Monday, April 27, 2009
The Spare Room by Helen Garner
25. The Spare Room
by Helen Garner
hardcover, 195 pages
I've had this book for a little while. It is one my friend Carole in England kindly sent to me. I wasn't so sure about it because of the subject matter, but I held onto it thinking I might pick it up someday. On Saturday morning when I did a blog search to see if anyone else had read Blackthorn Winter, I found a new-to-me blogger who had written a review of the Challis book, and The Spare Room. I thought this might be a sign that the time had come to read it, and so I began. I brushed away all thoughts of spring activities, settled on the shady porch swing, and got completely caught up in the story. It starts so quietly. A woman is preparing her guest room, her spare room for a friend. It seems a pleasant endeavor, but right off the bat there is an ominous note. She chooses a pink sheet because 'pink is flattering even to skin that has turned yellowish.' Uh, oh this isn't good. She wonders about putting up a mirror. 'Would she want to look at herself?' And then when the mirror falls off the wall, as I feared it would since it was just held with adhesive, a friend happens to call. 'A mirror broke? In her room? Don't. Tell. Nicola.' So there in the first five pages, the reader understands.
The Spare Room is about a woman with cancer and how her disease affects everyone around her. Nicola is part of a generation who didn't always marry and have children. Many are free spirits who have traveled and worked at several different jobs. When illness comes, who takes care of these people? There aren't any adult children or aging husbands to give the love and support needed.
Nicola comes to Helen for a three-week stay while she does some alternative treatments in Melbourne. The strain is almost unbearable for Hel, not just because of the hard, hard work of changing and washing sheets (from nightly sweats and/or loss of bladder control), hauling the heavy mattress to where it can air out, driving Nicola wherever she needs to go. No, the worst and unexpected part is dealing with Nicola's refusal to admit two things: how serious her condition is, and that she may be paying a lot of money to a charlatan. Her treatments leave her feeling terrible, and the people don't give her real care. Those at the alternative clinic leave her on her own to deal with the side effects.
The book's title is reflected in the 'spare' prose. There isn't a wasted word. Though it is set in Australia, I didn't have much sense of the outer landscape. The Spare Room could have taken place anywhere, because those of us who have been through this sort of thing know that the outside world falls away. The weather may be sunny or rainy and it doesn't register unless it connects somehow to our inner experience. Also, the reader is not 'spared' the gruesome details of a ravaged body and a hurting spirit. We are there in Helen's house for those long three weeks.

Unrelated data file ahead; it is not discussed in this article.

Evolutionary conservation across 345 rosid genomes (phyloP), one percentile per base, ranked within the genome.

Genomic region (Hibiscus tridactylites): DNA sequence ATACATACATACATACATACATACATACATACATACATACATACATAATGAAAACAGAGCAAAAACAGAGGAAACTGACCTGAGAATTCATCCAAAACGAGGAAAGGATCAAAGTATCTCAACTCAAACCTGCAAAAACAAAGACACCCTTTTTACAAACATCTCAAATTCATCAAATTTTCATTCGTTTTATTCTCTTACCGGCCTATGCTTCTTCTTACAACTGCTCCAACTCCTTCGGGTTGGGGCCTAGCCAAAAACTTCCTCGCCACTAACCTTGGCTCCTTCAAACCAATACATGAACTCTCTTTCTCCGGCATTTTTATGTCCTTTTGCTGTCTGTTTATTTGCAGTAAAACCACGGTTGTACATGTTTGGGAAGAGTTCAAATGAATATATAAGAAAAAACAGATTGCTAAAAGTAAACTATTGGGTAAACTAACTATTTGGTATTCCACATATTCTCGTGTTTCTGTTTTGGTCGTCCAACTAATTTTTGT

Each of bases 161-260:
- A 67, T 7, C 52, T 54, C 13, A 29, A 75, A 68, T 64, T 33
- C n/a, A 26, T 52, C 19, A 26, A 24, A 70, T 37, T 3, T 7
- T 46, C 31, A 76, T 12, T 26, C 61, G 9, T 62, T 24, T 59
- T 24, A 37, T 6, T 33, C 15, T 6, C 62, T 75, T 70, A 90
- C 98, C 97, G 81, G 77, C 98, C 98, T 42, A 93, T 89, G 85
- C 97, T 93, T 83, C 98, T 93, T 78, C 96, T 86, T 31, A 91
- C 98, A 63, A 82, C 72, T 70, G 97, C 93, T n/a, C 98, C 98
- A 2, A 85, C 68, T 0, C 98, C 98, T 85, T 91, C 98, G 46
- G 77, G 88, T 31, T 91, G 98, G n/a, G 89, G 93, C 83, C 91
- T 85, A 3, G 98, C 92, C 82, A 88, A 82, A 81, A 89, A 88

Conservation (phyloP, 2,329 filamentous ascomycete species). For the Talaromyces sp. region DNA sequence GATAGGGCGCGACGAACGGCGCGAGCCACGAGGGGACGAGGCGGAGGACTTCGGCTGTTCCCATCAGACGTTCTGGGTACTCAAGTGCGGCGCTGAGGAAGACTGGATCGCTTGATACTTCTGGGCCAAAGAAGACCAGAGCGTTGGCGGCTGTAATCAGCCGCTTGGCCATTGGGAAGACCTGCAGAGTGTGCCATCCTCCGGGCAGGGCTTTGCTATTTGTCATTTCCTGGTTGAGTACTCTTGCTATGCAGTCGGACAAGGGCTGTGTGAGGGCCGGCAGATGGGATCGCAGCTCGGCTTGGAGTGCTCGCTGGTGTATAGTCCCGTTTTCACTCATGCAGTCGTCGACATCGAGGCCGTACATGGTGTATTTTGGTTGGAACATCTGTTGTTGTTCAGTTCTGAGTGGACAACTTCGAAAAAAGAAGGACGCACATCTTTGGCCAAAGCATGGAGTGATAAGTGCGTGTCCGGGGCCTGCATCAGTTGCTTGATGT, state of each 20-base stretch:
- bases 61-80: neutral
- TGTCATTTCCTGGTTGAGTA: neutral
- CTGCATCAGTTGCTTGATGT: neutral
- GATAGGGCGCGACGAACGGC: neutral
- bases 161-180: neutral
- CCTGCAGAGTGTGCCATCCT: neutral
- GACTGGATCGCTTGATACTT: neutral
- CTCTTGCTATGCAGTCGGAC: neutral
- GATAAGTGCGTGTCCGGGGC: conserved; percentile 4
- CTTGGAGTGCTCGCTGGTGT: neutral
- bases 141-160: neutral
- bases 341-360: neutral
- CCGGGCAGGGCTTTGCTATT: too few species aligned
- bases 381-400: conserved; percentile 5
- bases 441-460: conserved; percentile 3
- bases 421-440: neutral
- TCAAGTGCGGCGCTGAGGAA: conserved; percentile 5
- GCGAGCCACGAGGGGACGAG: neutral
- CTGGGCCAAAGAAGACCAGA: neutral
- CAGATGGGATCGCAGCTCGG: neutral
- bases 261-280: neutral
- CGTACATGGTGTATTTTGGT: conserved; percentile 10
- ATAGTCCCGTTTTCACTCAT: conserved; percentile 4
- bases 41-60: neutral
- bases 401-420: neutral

In the midst of the upsetting times, there are moments that recollect the old friendship between these two women.
Before dinner Nicola made a couple of magisterial gin and tonics and we drank them in front of the TV, to armour ourselves against the news of the world. Later we watched the DVD she had chosen, Million Dollar Baby. We loved the girl boxer leaping out of her corner with her fists up: let me at you! I privately thought the ending was sentimental; Nicola cried; and then we both praised Hilary Swank to the skies. This was the way we had always been together. It was easy.
The Spare Room has important things to say about the patient and the caregiver. They are things not often talked about. Mostly we hear about the unselfishness and kindness and generosity of caregivers. Yet caregivers may not have a chance to express their very particular concerns, angers, and fears. Here their emotions are given voice. It is an excellent book, beautifully written. Though it was sad and hard to read sometimes, I stayed with these women. It felt like it was the very least I could do.
The reviewer I noted above wondered how true the book may be, and I did as well, especially with the main character sharing a name with the author. I did a search and found an interview in which Helen Garner says she did indeed lose a close friend.
In lieu of offering a general book giveaway, if you or someone you love is going through (or has gone through) a similar experience either as the patient or the caregiver, and you would like to read the book, please go to my profile page and email me. If I get more than one note, I'll do a drawing.